View Full Version : Rodenstock Sironar S and Sinar Sinaron S - confused!

24-Jun-2009, 05:37
Can someone help me out here please?
Is the Sinaron S equivalent to the Sironar N or Sironar S please (I suspect the answer is the N with a Sinaron SE equivalent to the S, but not at all sure)?
I have been trying a Rodenstock 135mm Sironar N on a 4x5 and got vignetting on my first two shots - presumably because I used the rise too much (more than 28mm apparently).
I have the opportunity to change the lens for either a Sinar 150mm Sironar S or a Schneider Apo Symmar 150mm.
The 150mm instead of a 135mm is fine by me, and not the question, but will I get quite a bit more movement with either of these 150mm lenses, and which is lighter (I backpack) and generally a better option?
The Apo Symmar is the least expensive, with the Sironar S in the middle and the 135 Sironar N was the most expensive. All are similar very good condition so I understand.
There isn't a Sinaron SE available.
Thanks for any advice.

Ron Marshall
24-Jun-2009, 06:21
(I suspect the answer is the N with a Sinaron SE equivalent to the S, but not at all sure)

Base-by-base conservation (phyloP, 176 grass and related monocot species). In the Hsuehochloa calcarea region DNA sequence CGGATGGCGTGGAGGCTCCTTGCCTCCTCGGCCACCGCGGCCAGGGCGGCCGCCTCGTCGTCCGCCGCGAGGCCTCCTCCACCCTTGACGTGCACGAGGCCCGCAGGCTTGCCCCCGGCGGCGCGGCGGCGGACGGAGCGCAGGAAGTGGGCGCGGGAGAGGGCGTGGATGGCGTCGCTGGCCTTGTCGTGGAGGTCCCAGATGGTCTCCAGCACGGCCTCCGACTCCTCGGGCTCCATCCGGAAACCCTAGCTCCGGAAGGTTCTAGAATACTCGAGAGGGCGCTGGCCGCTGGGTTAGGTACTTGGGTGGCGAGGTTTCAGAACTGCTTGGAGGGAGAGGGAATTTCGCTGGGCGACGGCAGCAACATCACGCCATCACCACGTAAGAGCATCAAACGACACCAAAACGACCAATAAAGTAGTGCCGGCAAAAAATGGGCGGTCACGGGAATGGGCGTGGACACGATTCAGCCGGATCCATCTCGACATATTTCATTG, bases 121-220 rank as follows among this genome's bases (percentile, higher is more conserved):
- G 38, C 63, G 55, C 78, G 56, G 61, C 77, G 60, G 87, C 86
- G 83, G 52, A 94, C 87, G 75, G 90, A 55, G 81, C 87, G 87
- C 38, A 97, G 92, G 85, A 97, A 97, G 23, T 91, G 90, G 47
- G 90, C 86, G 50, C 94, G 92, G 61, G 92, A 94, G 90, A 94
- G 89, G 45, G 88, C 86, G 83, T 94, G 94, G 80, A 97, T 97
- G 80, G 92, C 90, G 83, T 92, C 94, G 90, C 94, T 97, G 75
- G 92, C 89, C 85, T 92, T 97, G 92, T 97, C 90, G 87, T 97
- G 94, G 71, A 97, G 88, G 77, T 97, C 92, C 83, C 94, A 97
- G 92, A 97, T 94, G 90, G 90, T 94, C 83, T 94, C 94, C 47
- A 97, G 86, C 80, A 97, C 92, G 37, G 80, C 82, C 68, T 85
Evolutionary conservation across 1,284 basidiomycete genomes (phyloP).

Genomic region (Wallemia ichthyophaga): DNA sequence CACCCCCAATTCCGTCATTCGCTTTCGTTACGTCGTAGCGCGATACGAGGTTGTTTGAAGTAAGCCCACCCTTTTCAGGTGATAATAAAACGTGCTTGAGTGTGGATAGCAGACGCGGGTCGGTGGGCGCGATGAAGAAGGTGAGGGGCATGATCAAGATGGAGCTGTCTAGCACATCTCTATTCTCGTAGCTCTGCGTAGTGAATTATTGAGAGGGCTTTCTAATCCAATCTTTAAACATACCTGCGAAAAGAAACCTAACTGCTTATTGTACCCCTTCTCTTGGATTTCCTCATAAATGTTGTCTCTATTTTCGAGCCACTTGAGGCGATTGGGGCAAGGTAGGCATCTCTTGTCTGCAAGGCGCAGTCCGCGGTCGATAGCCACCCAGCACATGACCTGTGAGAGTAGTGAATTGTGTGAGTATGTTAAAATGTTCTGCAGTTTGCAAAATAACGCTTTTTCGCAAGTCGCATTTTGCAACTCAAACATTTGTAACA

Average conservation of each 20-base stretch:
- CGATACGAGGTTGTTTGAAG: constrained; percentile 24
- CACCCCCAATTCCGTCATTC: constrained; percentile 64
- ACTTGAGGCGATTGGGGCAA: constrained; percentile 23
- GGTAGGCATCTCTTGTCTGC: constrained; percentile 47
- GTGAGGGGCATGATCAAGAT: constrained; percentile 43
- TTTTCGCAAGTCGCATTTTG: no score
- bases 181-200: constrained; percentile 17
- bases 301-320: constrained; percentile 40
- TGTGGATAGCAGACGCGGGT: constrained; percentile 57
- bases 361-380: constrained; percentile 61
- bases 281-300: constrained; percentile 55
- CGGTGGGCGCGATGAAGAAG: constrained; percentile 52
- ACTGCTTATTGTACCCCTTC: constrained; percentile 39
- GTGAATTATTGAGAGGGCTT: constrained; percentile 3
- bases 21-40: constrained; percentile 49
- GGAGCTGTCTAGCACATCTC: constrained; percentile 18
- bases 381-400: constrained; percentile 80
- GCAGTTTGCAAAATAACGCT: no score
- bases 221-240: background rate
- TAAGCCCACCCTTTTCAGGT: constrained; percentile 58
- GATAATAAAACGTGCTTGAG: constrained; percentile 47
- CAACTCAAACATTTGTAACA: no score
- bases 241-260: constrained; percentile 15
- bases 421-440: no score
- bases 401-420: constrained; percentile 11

See the table on the front page of this site for movement data:


24-Jun-2009, 06:49
Thanks Ron.
I never knew that table existed! Come to that I hadn't realised there were all the reviews and other really useful looking stuff on the home page either. I've always been going straight to the forum! Now I know what I've been missing.
Looking at the table the difference between the 135mm Sironar N and the 150mm Sironar N isn't that great either - maybe 8mm more rise available in landscape.
The 150mm Sironar S is the best bet giving nearly 19mm more rise (but one of these isn't available!), with the 150mm Apo Symmar next best giving 12mm more rise. Weight wise not a lot to choose between the 150mm Apo Symmar and Sironar.
Presumably image quality wise there isn't anything to choose between them either?

Nathan Potter
24-Jun-2009, 06:57
28 mm rise off axis is a lot. I used to use a Nikon 150mm SW when large shifts were needed. Always found it a high quality lens for scientific applications. Has a 400mm +/_ IC. but may be hard to locate a pristine example now.

Nate Potter, Boston MA.

Chuck Pere
24-Jun-2009, 07:43
If you need a lot of coverage another option is a 150 G-Claron. Stopped down they cover 5x7 Ok. Very small and light. Fairly inexpensive. But only single coated and f9.